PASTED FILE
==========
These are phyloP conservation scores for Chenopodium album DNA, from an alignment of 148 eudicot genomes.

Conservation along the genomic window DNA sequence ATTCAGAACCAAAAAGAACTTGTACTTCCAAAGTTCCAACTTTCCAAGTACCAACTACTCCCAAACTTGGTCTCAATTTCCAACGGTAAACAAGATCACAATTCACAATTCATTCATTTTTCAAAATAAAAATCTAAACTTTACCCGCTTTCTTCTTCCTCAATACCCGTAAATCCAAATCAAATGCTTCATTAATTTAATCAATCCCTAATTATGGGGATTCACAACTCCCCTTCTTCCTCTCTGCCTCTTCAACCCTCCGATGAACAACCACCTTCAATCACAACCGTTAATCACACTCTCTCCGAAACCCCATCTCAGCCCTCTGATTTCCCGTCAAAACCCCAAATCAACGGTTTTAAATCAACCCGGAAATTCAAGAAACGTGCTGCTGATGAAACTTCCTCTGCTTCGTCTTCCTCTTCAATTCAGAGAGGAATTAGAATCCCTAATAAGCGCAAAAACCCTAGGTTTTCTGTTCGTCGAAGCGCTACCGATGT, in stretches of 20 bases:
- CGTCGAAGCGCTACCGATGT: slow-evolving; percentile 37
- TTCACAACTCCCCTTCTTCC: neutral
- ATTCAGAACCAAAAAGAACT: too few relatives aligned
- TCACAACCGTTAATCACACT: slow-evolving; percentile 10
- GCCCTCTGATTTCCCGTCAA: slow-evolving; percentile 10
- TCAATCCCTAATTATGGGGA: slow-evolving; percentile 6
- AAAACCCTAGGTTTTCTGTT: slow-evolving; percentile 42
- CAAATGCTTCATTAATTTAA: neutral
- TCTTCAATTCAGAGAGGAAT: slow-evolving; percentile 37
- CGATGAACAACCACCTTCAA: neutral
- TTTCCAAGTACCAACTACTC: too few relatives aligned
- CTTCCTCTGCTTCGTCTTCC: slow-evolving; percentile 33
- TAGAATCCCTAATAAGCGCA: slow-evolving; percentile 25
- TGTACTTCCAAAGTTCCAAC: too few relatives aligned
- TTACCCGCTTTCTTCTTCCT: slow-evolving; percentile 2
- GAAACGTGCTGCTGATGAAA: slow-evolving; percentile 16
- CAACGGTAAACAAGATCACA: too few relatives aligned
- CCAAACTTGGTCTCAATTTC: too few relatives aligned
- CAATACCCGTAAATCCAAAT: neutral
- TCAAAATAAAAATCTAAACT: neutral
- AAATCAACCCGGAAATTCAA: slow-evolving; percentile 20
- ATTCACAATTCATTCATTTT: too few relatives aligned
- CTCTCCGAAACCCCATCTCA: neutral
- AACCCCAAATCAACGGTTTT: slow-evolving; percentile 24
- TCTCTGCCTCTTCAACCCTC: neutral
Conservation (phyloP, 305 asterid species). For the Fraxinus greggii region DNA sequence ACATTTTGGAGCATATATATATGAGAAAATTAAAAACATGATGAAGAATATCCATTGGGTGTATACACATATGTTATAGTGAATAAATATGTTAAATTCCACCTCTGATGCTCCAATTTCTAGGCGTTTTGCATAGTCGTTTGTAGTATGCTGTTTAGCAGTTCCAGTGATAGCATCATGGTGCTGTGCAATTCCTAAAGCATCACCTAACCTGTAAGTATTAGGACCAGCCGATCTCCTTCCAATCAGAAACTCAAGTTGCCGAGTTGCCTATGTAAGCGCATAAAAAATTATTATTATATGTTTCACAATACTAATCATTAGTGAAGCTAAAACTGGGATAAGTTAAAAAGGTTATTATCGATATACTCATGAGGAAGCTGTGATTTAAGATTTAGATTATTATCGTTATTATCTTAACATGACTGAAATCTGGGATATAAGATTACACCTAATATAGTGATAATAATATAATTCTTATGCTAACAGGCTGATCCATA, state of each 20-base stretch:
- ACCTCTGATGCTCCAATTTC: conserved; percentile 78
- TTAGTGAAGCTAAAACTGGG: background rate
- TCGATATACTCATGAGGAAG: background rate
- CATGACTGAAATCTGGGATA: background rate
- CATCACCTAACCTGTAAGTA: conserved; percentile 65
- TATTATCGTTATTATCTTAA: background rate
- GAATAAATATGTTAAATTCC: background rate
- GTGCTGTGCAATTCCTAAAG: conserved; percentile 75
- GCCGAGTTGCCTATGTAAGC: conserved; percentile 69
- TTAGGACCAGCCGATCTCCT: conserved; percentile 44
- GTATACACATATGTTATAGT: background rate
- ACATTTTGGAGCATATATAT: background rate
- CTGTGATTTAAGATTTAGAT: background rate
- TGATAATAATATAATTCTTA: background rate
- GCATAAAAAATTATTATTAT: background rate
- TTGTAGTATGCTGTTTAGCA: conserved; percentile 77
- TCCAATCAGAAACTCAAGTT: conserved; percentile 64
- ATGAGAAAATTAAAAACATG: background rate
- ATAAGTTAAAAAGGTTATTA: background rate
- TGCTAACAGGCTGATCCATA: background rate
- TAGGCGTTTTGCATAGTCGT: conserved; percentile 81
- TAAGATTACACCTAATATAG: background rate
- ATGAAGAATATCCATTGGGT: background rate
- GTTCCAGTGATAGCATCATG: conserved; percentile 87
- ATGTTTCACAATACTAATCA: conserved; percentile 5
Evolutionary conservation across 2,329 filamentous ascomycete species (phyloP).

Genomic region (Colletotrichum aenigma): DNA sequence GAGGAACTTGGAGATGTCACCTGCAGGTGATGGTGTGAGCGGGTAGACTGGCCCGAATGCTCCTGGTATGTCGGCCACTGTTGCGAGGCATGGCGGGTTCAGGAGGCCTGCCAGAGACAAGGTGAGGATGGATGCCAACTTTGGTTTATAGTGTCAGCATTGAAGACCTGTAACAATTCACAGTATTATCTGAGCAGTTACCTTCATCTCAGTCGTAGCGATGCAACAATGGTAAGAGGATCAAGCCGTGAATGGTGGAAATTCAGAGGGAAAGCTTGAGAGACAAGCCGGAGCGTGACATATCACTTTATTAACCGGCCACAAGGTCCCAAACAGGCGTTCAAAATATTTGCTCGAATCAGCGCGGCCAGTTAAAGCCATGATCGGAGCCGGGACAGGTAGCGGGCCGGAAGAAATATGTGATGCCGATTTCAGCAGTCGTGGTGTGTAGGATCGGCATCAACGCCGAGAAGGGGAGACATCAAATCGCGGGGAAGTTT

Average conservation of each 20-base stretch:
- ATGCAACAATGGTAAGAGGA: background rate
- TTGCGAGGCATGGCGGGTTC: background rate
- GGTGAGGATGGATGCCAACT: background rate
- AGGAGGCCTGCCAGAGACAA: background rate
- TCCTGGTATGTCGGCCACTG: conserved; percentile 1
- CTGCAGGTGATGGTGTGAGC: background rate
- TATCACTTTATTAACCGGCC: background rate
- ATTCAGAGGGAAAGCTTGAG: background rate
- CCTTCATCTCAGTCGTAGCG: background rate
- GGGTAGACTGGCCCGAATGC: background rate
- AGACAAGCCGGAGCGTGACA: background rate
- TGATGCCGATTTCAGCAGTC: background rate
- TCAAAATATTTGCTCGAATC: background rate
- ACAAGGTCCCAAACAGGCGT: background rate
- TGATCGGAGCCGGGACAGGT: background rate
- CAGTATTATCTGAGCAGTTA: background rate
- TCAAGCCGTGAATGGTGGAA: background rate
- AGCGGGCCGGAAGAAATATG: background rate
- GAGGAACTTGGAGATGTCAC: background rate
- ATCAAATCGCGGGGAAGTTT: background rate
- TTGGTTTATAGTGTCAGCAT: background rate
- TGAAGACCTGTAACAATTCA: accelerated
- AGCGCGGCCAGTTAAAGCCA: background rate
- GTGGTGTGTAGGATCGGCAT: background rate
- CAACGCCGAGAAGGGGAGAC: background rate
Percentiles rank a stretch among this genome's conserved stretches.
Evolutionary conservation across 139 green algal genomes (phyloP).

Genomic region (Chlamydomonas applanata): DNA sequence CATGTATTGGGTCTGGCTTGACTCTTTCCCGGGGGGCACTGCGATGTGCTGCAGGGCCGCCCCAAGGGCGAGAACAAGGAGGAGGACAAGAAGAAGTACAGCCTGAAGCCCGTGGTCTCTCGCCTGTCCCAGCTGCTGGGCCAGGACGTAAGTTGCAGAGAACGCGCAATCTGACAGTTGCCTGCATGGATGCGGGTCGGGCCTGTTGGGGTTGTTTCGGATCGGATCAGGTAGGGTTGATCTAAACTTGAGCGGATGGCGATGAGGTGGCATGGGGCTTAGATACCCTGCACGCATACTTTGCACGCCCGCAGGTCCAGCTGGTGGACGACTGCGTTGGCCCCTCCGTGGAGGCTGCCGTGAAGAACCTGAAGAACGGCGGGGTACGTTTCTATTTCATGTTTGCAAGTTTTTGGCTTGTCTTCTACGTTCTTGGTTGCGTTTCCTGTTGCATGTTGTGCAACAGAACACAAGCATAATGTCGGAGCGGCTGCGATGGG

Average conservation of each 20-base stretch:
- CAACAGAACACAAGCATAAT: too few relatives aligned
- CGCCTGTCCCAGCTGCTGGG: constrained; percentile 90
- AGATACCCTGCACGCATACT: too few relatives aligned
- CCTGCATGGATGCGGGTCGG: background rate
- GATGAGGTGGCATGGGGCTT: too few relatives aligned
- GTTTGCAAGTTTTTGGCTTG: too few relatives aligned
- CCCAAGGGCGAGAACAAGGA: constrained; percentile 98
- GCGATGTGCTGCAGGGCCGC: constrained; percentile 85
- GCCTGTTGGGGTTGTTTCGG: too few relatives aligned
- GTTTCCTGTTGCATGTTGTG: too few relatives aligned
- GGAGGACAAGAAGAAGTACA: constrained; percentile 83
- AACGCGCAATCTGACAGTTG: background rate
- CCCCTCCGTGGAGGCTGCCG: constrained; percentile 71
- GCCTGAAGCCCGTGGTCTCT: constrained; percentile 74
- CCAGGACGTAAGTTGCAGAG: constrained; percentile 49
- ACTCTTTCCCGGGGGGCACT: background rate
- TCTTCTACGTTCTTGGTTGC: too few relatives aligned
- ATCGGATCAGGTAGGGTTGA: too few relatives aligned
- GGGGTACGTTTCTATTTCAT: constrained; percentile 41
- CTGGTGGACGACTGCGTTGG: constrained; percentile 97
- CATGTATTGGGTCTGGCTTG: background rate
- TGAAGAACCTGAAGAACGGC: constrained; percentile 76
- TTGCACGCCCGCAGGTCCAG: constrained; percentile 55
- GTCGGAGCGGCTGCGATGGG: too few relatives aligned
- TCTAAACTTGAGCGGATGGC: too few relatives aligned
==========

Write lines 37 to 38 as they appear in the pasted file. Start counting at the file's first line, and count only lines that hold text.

- GCCGAGTTGCCTATGTAAGC: conserved; percentile 69
- TTAGGACCAGCCGATCTCCT: conserved; percentile 44